They say its redundant for states to have to pass laws to allow their residents to buy coverage from other states. And they don’t like the idea of having the federal government set minimum standards. “In reality, (their) bill nationalizes federal insurance regulation and gives the average American family no relief from expensive mandates that drive up the cost of health insurance,” said Rep. John Shadegg, R-Ariz. said.
What do advocates say are the main advantages of allowing insurers to sell across state lines?
The individual health insurance market is dominated in many states by just a handful of companies, so this provision would allow consumers to shop broadly for cheaper policies, supporters say. “You want to have greater competition in the insurance market and this does that,” said Douglas Holtz-Eakin, a fellow at the Manhattan Institute and top health adviser to McCain during his presidential campaign.
Republicans says consumers may be able to buy less expensive policies in other states because of variations in laws and regulations. While some states may require insurers to pay for a particular treatment of autism, for example, others don’t. Insurers bristle at many of these mandates.
“This is absolutely a way to get around some of those state-mandated benefit laws that are counterproductive and drive up insurance costs,” said Merrill Matthews Jr., executive director of the Council for Affordable Health Insurance, which represents companies selling individual health insurance.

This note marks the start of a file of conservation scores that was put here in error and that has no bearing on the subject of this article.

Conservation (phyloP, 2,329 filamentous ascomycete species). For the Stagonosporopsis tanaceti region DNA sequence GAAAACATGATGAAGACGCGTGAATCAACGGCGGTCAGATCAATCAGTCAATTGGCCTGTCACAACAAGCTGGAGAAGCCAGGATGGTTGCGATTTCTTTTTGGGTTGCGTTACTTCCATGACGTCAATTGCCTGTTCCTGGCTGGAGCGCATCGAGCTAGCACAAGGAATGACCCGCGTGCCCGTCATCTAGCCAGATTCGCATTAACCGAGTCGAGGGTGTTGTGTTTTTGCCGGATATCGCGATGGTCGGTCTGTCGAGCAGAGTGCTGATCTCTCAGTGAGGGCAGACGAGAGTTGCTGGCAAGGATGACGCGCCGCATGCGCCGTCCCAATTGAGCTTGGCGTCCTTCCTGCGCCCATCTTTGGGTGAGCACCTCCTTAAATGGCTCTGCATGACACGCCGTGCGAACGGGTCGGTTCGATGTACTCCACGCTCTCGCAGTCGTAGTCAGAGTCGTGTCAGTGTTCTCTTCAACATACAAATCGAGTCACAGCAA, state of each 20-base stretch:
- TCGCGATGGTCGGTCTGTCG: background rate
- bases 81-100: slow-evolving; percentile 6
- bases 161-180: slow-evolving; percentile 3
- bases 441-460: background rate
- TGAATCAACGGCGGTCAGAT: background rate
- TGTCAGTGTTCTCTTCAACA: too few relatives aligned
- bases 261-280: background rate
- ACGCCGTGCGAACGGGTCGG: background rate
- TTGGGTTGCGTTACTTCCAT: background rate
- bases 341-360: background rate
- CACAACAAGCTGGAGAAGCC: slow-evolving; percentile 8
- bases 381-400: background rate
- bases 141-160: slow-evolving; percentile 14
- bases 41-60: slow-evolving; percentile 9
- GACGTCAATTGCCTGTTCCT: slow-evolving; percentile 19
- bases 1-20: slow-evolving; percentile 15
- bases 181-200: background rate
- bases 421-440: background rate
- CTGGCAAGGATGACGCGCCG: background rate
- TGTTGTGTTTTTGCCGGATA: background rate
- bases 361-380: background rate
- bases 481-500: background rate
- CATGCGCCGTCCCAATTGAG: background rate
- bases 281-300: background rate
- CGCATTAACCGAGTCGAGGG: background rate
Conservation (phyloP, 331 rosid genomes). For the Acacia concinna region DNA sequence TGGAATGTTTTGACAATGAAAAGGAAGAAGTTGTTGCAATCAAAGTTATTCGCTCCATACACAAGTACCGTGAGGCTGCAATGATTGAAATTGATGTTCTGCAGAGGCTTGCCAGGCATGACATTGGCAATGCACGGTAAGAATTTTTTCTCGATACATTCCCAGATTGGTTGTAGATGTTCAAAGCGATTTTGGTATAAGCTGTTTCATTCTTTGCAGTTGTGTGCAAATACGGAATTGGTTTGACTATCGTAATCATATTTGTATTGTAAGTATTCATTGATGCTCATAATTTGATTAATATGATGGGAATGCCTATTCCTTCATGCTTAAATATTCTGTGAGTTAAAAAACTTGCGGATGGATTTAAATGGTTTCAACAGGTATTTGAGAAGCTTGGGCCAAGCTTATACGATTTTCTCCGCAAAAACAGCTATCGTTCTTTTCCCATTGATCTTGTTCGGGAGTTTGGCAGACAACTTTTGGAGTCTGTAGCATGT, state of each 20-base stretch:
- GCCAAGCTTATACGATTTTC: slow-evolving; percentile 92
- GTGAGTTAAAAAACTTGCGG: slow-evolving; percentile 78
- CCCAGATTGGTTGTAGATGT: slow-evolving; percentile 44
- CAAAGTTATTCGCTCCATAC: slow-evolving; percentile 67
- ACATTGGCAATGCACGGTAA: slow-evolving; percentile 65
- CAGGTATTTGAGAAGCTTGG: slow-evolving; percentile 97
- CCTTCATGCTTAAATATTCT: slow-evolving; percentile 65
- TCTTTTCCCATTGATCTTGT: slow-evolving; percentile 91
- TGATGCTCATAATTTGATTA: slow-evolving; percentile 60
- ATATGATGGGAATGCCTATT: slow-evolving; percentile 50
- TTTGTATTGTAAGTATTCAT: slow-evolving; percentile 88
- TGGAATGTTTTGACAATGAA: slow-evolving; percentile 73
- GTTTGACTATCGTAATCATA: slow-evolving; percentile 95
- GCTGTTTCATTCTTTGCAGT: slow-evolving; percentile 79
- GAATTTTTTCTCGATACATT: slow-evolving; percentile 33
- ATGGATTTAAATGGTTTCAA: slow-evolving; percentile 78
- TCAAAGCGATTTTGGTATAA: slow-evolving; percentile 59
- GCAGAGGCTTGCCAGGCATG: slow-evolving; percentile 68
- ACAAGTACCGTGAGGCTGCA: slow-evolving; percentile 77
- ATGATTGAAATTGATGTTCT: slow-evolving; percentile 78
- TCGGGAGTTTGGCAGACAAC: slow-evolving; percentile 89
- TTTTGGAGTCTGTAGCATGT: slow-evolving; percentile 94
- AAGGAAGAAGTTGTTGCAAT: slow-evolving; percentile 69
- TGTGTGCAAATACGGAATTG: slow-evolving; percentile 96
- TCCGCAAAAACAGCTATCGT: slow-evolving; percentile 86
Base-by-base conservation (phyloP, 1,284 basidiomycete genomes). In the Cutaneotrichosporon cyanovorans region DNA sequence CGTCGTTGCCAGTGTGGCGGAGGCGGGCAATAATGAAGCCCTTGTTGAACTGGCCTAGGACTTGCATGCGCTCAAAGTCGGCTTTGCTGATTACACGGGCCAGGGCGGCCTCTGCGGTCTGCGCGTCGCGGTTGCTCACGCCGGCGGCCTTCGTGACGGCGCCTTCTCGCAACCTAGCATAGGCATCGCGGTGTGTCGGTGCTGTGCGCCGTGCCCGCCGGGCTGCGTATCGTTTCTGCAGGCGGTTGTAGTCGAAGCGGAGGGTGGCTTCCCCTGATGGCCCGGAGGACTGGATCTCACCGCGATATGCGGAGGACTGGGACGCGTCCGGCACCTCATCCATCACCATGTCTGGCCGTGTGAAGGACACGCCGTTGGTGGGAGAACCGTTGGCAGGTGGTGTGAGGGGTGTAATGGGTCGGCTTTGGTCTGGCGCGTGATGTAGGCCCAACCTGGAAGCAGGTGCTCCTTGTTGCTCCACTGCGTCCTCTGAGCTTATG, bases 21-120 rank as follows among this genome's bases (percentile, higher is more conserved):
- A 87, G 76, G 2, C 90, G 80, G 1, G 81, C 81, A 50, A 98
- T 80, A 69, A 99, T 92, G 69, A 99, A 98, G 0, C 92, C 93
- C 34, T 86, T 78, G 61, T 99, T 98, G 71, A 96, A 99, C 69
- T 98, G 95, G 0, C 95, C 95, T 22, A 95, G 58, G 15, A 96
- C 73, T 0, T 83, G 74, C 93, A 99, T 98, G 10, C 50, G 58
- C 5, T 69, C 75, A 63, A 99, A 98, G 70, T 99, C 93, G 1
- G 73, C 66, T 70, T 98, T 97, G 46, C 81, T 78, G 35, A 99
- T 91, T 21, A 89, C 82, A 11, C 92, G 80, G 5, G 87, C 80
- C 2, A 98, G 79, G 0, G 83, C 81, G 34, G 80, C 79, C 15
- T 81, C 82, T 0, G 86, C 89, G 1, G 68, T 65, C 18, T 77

Why is there skepticism about the concept?
“It always sounds appealing to offer more choice,” said Kenneth Thorpe, an Emory University health policy expert and a health official in the Clinton administration. “But if you do look at it more closely, it does raise issues of regulation.”
If insurers can sell beyond state lines, the concern is that consumers would be attracted to the least comprehensive policies because they’d be cheapest. For example, someone could buy a policy in a state that doesn’t mandate coverage of diabetic supplies. “You get what you pay for in these policies (and) consumers won’t realize it until they are sick and it’s too late,” said Jerry Flanagan, health care policy analyst for Consumer Watchdog, a California consumer health group.
There are also fears that consumers dealing with out-of-state companies would have difficulties resolving disputes, and that insurers selling across state lines would market policies to younger, healthier individuals. Older and sicker individuals would face ever-rising rates – or face being turned down – because their insurers would have fewer healthy people to spread risk. And, since health costs vary geographically, insurance purchased in one state might not cover as much of the cost of care in a more expensive state.
Finally, critics say that selling insurance across state lines might not save much money, and point to a 2005 CBO report that says: “if only those benefit mandates imposed by the states with the lowest-cost mandates were in effect in all states, the price of individual health insurance would be reduced by about 5 percent, on average.”